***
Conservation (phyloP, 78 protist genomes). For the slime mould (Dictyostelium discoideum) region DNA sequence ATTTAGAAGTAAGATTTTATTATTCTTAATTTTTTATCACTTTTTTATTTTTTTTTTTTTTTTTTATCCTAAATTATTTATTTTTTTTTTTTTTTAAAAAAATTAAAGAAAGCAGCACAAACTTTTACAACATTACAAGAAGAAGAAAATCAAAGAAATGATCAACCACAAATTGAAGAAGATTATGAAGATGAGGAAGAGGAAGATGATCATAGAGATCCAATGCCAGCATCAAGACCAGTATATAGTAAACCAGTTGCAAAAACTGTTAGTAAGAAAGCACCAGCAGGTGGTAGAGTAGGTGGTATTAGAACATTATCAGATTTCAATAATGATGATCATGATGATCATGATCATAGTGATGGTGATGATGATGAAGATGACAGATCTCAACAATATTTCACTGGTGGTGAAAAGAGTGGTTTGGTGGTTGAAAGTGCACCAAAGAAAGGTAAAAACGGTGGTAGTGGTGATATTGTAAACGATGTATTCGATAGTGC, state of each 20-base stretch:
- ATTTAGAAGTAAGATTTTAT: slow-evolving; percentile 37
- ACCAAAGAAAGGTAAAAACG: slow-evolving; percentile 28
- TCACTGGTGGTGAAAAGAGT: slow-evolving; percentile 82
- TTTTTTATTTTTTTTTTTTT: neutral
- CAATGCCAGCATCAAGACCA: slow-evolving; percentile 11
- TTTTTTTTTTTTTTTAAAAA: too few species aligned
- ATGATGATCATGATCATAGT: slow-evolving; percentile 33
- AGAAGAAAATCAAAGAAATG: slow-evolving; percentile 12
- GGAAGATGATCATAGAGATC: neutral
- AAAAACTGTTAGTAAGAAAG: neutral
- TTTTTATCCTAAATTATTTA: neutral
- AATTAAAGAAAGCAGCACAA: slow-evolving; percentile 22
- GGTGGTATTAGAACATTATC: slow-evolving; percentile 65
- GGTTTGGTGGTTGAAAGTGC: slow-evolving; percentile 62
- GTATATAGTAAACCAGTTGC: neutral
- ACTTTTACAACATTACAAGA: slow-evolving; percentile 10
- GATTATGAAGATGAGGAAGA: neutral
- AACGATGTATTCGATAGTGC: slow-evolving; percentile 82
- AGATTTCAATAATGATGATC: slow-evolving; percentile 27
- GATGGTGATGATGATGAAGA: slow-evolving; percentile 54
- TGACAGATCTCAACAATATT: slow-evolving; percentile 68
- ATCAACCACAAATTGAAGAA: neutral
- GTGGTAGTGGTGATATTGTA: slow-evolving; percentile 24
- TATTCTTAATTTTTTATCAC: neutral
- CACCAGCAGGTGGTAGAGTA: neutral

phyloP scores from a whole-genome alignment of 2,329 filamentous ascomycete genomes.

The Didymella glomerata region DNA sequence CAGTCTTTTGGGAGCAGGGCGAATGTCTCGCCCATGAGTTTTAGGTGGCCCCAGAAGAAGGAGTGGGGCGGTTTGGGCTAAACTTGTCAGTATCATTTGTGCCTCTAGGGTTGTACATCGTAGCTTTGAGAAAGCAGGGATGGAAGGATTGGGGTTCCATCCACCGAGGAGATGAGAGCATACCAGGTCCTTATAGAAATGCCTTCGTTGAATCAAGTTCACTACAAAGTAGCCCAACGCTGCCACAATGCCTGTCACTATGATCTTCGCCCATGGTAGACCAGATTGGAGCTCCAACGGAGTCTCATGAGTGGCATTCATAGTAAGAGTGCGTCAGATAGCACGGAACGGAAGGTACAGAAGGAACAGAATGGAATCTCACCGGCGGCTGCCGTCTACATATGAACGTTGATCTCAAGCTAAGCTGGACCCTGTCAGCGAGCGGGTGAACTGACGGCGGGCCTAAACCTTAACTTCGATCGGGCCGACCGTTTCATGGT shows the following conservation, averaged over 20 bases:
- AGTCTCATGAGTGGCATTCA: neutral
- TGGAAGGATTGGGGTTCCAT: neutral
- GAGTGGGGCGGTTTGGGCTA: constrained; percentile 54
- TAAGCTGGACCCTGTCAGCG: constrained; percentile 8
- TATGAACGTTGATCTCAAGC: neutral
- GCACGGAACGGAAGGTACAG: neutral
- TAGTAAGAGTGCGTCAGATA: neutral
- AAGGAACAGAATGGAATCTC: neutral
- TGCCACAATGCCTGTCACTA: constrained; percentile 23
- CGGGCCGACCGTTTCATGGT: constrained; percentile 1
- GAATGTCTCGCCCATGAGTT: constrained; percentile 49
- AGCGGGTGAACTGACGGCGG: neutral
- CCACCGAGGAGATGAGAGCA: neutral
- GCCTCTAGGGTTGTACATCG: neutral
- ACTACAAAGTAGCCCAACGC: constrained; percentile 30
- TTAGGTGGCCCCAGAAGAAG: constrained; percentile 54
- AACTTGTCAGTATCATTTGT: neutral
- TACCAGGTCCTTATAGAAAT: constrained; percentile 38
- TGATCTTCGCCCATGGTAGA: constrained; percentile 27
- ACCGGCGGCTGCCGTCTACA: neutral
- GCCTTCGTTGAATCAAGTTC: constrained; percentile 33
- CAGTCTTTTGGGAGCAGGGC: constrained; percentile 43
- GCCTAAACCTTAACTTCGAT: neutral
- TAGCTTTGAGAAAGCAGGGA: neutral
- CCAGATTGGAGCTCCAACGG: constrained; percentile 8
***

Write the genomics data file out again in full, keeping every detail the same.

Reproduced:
Conservation (phyloP, 78 protist genomes). For the slime mould (Dictyostelium discoideum) region DNA sequence ATTTAGAAGTAAGATTTTATTATTCTTAATTTTTTATCACTTTTTTATTTTTTTTTTTTTTTTTTATCCTAAATTATTTATTTTTTTTTTTTTTTAAAAAAATTAAAGAAAGCAGCACAAACTTTTACAACATTACAAGAAGAAGAAAATCAAAGAAATGATCAACCACAAATTGAAGAAGATTATGAAGATGAGGAAGAGGAAGATGATCATAGAGATCCAATGCCAGCATCAAGACCAGTATATAGTAAACCAGTTGCAAAAACTGTTAGTAAGAAAGCACCAGCAGGTGGTAGAGTAGGTGGTATTAGAACATTATCAGATTTCAATAATGATGATCATGATGATCATGATCATAGTGATGGTGATGATGATGAAGATGACAGATCTCAACAATATTTCACTGGTGGTGAAAAGAGTGGTTTGGTGGTTGAAAGTGCACCAAAGAAAGGTAAAAACGGTGGTAGTGGTGATATTGTAAACGATGTATTCGATAGTGC, state of each 20-base stretch:
- ATTTAGAAGTAAGATTTTAT: slow-evolving; percentile 37
- ACCAAAGAAAGGTAAAAACG: slow-evolving; percentile 28
- TCACTGGTGGTGAAAAGAGT: slow-evolving; percentile 82
- TTTTTTATTTTTTTTTTTTT: neutral
- CAATGCCAGCATCAAGACCA: slow-evolving; percentile 11
- TTTTTTTTTTTTTTTAAAAA: too few species aligned
- ATGATGATCATGATCATAGT: slow-evolving; percentile 33
- AGAAGAAAATCAAAGAAATG: slow-evolving; percentile 12
- GGAAGATGATCATAGAGATC: neutral
- AAAAACTGTTAGTAAGAAAG: neutral
- TTTTTATCCTAAATTATTTA: neutral
- AATTAAAGAAAGCAGCACAA: slow-evolving; percentile 22
- GGTGGTATTAGAACATTATC: slow-evolving; percentile 65
- GGTTTGGTGGTTGAAAGTGC: slow-evolving; percentile 62
- GTATATAGTAAACCAGTTGC: neutral
- ACTTTTACAACATTACAAGA: slow-evolving; percentile 10
- GATTATGAAGATGAGGAAGA: neutral
- AACGATGTATTCGATAGTGC: slow-evolving; percentile 82
- AGATTTCAATAATGATGATC: slow-evolving; percentile 27
- GATGGTGATGATGATGAAGA: slow-evolving; percentile 54
- TGACAGATCTCAACAATATT: slow-evolving; percentile 68
- ATCAACCACAAATTGAAGAA: neutral
- GTGGTAGTGGTGATATTGTA: slow-evolving; percentile 24
- TATTCTTAATTTTTTATCAC: neutral
- CACCAGCAGGTGGTAGAGTA: neutral

phyloP scores from a whole-genome alignment of 2,329 filamentous ascomycete genomes.

The Didymella glomerata region DNA sequence CAGTCTTTTGGGAGCAGGGCGAATGTCTCGCCCATGAGTTTTAGGTGGCCCCAGAAGAAGGAGTGGGGCGGTTTGGGCTAAACTTGTCAGTATCATTTGTGCCTCTAGGGTTGTACATCGTAGCTTTGAGAAAGCAGGGATGGAAGGATTGGGGTTCCATCCACCGAGGAGATGAGAGCATACCAGGTCCTTATAGAAATGCCTTCGTTGAATCAAGTTCACTACAAAGTAGCCCAACGCTGCCACAATGCCTGTCACTATGATCTTCGCCCATGGTAGACCAGATTGGAGCTCCAACGGAGTCTCATGAGTGGCATTCATAGTAAGAGTGCGTCAGATAGCACGGAACGGAAGGTACAGAAGGAACAGAATGGAATCTCACCGGCGGCTGCCGTCTACATATGAACGTTGATCTCAAGCTAAGCTGGACCCTGTCAGCGAGCGGGTGAACTGACGGCGGGCCTAAACCTTAACTTCGATCGGGCCGACCGTTTCATGGT shows the following conservation, averaged over 20 bases:
- AGTCTCATGAGTGGCATTCA: neutral
- TGGAAGGATTGGGGTTCCAT: neutral
- GAGTGGGGCGGTTTGGGCTA: constrained; percentile 54
- TAAGCTGGACCCTGTCAGCG: constrained; percentile 8
- TATGAACGTTGATCTCAAGC: neutral
- GCACGGAACGGAAGGTACAG: neutral
- TAGTAAGAGTGCGTCAGATA: neutral
- AAGGAACAGAATGGAATCTC: neutral
- TGCCACAATGCCTGTCACTA: constrained; percentile 23
- CGGGCCGACCGTTTCATGGT: constrained; percentile 1
- GAATGTCTCGCCCATGAGTT: constrained; percentile 49
- AGCGGGTGAACTGACGGCGG: neutral
- CCACCGAGGAGATGAGAGCA: neutral
- GCCTCTAGGGTTGTACATCG: neutral
- ACTACAAAGTAGCCCAACGC: constrained; percentile 30
- TTAGGTGGCCCCAGAAGAAG: constrained; percentile 54
- AACTTGTCAGTATCATTTGT: neutral
- TACCAGGTCCTTATAGAAAT: constrained; percentile 38
- TGATCTTCGCCCATGGTAGA: constrained; percentile 27
- ACCGGCGGCTGCCGTCTACA: neutral
- GCCTTCGTTGAATCAAGTTC: constrained; percentile 33
- CAGTCTTTTGGGAGCAGGGC: constrained; percentile 43
- GCCTAAACCTTAACTTCGAT: neutral
- TAGCTTTGAGAAAGCAGGGA: neutral
- CCAGATTGGAGCTCCAACGG: constrained; percentile 8